Tuesday, April 16, 2024

Arjen Lucassen envokes The Golden Age of Music

Arjen Lucassen, alongside artists like Devin Townsend, falls into the category of performers considered to be ‘musical marmite,’ in that both of them operate very much on their own terms, which occasionally means pursuing projects of interest only to themselves, and in doing so, depending on where you stand, you’ll believe they’ve either produced a body of top quality work or they’ve produced a whole lot of pretentious drivel.

Lucassen, however, deserves at least to be applauded for the range and vision of the work he’s done down the years, from Star One to Ayreon to Guilt Machine and releasing some amazing music, and on this album, he’s reverted back to the formative music of his youth for inspiration which, he says, was “the golden age of music” and he’d ‘hide under the covers at night listening to Radio Luxembourg and the pirate radio stations.’ As a result, there is plenty of name-dropping of bands here, including T Rex, Deep Purple and  Pink Floyd amongst others.

This new album arose out of a request from a German music magazine to provide a track for a cover CD, and from this comes an album, not about concepts like space and time, but looking back to the music of the seventies, rooted more in metal than prog, with vocalist, Jaycee, doing his utmost to channel his innermost Ronnie James Dio. In compiling it, Lucassen’s challenge to his fellow musos was to write songs in the style of the seventies, but not to copy it as ‘we can’t do it any better than Stargazer or Kashmir.’

After ‘SR Prelude’, a short instrumental opener, ‘The Glamattack’ explodes into life and, for a song about the early seventies, with references to practically every glam rock act you can imagine, it’s glam as perceived through the lens of thrash metal. No glam band could ever play like this!  The title track ‘Golden Age Of Music’ contains admirable references to browsing record shops and pirate radio and claims ’these are the days of innovation.’  

The Deep Purple influence comes to the fore in tracks like ‘Burn It Down’, which appears to be based on Smoke on the Water, and ‘They Took Us By Storm’, which is very Purple-ish but with much better harmonies. ‘Golden Boy’ has the feel of Argent, a much-underrated seventies band who deserve to be remembered for much more than just one single. The pace relents somewhat with ‘Odyssey’, with the keys well up front, and ‘Holy Holy Ground’, with its retro Hammond organ sound, with ‘Came To Mock, Stayed To Rock’ ending the album with a slight Van Halen touch.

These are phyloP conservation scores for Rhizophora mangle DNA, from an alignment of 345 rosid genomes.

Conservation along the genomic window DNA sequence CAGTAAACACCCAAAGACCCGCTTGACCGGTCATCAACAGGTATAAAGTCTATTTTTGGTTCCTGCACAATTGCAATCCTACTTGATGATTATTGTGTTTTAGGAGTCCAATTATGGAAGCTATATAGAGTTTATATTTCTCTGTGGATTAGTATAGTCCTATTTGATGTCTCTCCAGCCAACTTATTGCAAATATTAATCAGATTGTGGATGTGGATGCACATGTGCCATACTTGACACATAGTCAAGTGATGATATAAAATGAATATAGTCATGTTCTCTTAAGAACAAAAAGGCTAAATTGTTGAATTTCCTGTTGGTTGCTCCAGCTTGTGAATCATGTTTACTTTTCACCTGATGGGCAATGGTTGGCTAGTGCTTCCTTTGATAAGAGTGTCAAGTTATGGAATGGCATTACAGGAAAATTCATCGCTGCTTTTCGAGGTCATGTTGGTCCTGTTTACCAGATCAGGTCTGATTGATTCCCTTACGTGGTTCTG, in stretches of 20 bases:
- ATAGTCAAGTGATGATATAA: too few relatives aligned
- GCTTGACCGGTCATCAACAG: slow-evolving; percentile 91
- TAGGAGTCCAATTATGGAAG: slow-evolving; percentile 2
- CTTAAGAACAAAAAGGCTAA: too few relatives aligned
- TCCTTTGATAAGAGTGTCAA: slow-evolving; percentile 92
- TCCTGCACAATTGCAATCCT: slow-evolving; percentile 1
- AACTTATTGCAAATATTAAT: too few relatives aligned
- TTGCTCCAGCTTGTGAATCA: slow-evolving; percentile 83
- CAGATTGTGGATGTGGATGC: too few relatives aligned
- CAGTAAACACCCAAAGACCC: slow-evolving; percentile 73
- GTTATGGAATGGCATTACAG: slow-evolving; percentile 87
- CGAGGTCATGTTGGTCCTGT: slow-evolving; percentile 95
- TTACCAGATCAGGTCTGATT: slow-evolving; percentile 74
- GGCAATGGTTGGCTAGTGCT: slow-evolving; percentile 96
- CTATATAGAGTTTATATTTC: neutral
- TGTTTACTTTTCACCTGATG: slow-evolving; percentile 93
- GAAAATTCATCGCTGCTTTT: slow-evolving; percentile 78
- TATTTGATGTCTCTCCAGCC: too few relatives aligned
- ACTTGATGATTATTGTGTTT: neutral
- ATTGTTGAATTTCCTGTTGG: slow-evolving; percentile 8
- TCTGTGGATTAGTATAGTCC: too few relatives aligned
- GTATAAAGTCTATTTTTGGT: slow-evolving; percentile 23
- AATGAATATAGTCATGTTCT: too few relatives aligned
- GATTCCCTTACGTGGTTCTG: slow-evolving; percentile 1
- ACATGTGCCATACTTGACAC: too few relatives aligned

There’re also several bonus tracks included, ‘Children Of The Revolution’ contains some of Marc Bolan’s most trite lyrics “You can bump and grind, cos it’s good for your mind” is just one example. Billy Gibbons never sounded like Supersonic Revolution do on ZZ Top’s Heard It Through The X, rocked up but without the Top’s groove, and you have to wonder why they even bothered with Earth Wind and Fire’s Fantasy.

Arjen Lucassen has evoked the spirit of the seventies admirably on this album, even if Timo Somers’ guitar flash is sometimes overdone, with his imagining what seventies-based songs would sound like if transposed into the modern era. It’s doubtful, however, we’ll get to hear these songs played ‘live’ as Lucassen is a reluctant stage performer, which is a shame as the basis for a damn good rock gig is contained on this album.

Golden Age of Music is out May 19th via Music Theories Records / Mascot Label Group

Laurence Todd
Laurence Todd
Took early retirement after many years as a teacher in order to write books as well as about music. A long-time music obsessive, has wide and eclectic tastes but particularly likes prog rock and rock in general. Enjoys going to gigs and discovering new acts.

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Arjen Lucassen, alongside artists like Devin Townsend, falls into the category of performers considered to be ‘musical marmite,’ in that both of them operate very much on their own terms, which occasionally means pursuing projects of interest only to themselves, and in doing so,...Arjen Lucassen envokes The Golden Age of Music